- ^ "Meet Blazers Broadcaster Steve Jones". Blazers.com. http://www.nba.com/blazers/news/Steve_Jones_Bio010813.html.
- ^ Taaffe, William (May 16, 1983). "The Good, Bad And Ugly". Sports Illustrated. http://cnnsi.printthis.clickability.com/pt/cpt?action=cpt&title=Despite+flaws%2C+CBS+outshoots+its+rivals+in+covering+the+-+05.16.83+-+SI+Vault&expire=&urlID=418732907&fb=Y&url=http%3A%2F%2Fsportsillustrated.cnn.com%2Fvault%2Farticle%2Fmagazine%2FMAG1120835%2Findex.htm&partnerID=289881.
- Old Time Radio Shows - PRO BASKETBALL
- THE NBA ON NETWORK TELEVISION: A HISTORICAL ANALYSIS
- 1980-1984 NBA playoff announcers
- Sports Broadcast History Forums
- Google Search (timeline) - National Basketball Association on the USA Network
Wikimedia Foundation. 2010.
Look at other dictionaries:
NBA Inside Stuff — is a television program (debuting in 1990 2005) that now airs on NBA TV and previously aired on NBC for many years, then on ABC, featuring behind the scenes activities of NBA players. The program also includes features on fitness and fundamentals … Wikipedia
NBA Showtime — is the pregame show aired before each NBA on NBC telecast. The program, a half hour in length, began during the 1990–91 NBA season, and was initially hosted by Bob Costas. Costas left in the mid 1990s, and became lead play by play voice of The… … Wikipedia
NBA Showtime: NBA on NBC — NBA Showtime Developer(s) Midway, Eurocom Publisher(s) Midway Platform(s) Arcade, PlayStation, Dreamcast, Nintendo 64 … Wikipedia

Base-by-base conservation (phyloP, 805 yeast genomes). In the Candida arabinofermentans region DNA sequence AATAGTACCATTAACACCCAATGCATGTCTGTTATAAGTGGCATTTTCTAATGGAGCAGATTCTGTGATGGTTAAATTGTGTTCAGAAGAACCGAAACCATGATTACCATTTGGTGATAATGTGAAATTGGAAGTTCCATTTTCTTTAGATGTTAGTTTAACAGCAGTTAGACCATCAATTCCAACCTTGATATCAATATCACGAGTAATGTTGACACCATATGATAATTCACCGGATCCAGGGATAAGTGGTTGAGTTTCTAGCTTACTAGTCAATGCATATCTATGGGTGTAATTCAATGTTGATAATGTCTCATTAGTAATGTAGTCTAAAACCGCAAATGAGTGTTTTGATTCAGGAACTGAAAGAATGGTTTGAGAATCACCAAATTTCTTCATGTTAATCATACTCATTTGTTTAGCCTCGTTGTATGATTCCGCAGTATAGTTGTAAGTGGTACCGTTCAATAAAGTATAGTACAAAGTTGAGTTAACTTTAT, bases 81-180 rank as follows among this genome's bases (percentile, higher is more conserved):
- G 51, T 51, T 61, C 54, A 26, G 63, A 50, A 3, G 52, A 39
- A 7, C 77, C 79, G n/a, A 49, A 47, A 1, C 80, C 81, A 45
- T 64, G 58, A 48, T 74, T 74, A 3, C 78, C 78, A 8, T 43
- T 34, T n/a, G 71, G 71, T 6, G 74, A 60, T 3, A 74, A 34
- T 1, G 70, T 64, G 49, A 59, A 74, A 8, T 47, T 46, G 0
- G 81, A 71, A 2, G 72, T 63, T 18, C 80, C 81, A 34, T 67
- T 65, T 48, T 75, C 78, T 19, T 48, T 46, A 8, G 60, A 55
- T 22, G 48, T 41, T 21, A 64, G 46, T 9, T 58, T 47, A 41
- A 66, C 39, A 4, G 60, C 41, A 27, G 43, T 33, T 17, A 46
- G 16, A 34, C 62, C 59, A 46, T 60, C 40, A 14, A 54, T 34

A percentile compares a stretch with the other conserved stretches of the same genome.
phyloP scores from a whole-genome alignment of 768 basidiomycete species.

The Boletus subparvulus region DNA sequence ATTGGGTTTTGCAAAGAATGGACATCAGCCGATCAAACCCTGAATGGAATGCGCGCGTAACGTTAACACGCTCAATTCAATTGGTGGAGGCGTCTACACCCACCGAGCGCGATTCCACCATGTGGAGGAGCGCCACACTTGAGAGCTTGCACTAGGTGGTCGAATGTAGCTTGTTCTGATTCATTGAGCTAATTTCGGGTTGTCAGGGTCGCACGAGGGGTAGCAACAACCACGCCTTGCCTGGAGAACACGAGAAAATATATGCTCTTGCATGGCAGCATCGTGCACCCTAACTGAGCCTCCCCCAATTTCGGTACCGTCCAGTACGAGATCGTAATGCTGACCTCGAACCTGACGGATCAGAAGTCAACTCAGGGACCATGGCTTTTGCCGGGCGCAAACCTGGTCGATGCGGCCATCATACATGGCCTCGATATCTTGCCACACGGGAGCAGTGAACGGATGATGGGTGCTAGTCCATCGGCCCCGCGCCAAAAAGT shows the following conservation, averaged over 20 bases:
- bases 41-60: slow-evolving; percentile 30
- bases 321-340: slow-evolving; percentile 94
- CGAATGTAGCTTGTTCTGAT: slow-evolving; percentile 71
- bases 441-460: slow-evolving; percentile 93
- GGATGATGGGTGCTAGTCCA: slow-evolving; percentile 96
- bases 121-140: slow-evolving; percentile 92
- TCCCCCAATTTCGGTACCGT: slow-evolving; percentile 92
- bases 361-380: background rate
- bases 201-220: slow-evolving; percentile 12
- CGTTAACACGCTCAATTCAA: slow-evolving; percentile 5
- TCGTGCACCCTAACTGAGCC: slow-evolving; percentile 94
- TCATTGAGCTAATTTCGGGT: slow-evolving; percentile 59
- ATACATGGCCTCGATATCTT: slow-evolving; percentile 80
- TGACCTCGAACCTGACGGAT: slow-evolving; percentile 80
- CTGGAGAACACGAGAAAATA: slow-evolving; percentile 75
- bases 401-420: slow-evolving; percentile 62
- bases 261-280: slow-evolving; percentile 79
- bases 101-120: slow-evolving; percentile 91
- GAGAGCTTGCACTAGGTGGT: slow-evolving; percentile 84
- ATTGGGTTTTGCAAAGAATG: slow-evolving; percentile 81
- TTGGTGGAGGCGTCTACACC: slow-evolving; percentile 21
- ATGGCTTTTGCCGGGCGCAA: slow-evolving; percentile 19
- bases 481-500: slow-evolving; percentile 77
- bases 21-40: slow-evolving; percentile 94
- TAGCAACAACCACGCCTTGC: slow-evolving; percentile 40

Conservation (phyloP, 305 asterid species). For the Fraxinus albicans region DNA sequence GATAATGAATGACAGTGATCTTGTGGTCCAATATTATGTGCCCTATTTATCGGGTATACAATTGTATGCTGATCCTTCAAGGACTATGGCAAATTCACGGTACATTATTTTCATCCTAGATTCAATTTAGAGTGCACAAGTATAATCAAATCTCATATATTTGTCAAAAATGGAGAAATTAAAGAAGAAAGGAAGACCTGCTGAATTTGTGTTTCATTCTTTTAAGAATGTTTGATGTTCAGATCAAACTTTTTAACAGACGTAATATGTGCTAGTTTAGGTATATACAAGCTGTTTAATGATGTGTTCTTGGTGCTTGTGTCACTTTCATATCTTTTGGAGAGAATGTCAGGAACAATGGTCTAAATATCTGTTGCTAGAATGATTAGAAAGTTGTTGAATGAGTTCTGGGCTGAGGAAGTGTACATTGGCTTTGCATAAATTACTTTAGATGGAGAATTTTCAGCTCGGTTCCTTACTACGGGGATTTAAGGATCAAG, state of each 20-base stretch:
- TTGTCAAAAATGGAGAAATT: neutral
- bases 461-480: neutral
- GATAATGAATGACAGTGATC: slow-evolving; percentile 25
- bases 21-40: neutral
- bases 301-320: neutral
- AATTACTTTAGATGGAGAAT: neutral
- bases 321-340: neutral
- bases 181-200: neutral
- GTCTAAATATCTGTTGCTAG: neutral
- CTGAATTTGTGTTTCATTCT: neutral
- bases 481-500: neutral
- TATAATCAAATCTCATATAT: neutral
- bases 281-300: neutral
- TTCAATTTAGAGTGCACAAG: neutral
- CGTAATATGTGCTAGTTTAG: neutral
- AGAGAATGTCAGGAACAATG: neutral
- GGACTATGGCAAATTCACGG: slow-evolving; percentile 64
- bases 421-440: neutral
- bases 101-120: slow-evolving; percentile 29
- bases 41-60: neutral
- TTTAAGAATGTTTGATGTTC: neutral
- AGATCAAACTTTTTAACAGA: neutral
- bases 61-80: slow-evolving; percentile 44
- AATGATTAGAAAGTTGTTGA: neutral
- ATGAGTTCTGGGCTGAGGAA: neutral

NBA on NBC — For the video game of the same name, see NBA Showtime: NBA on NBC. NBA on NBC Logo used from 2000 to 2002 Format Sports Starring … Wikipedia
NBA on Christmas Day — The National Basketball Association s Christmas Day Games is a series of games played on Christmas Day. It has been an annual occurrence since the league s inception in 1946. Unlike with the NFL on Thanksgiving, there are no fixed opponents for… … Wikipedia
NBA high school draftees — The NBA high school draftees are players who have been drafted to the National Basketball Association (NBA) straight out of high school without playing basketball at the collegiate level. The process of jumping directly from high school to the… … Wikipedia
NBA Store — The NBA Store (closed) Location 5th Ave at 52nd St New York City, NY Coordinates … Wikipedia
NBA on NBC broadcasting teams — Main article: NBA on NBC Contents 1 2001–02 2 2000–01 3 1999–00 4 1998–99 … Wikipedia
USA Thursday Game of the Week — The USA Thursday Game of the Week is a former television program that broadcast Major League Baseball games on the USA Network. Contents 1 Background 2 Coverage history 2.1 Memorable moments … Wikipedia
NBA-Saison 2007/08 — Liga NBA Dauer 30. Oktober 2007 – 17. Juni 2008 Anzahl der Spiele 82 Anzahl der Teams 30 … Deutsch Wikipedia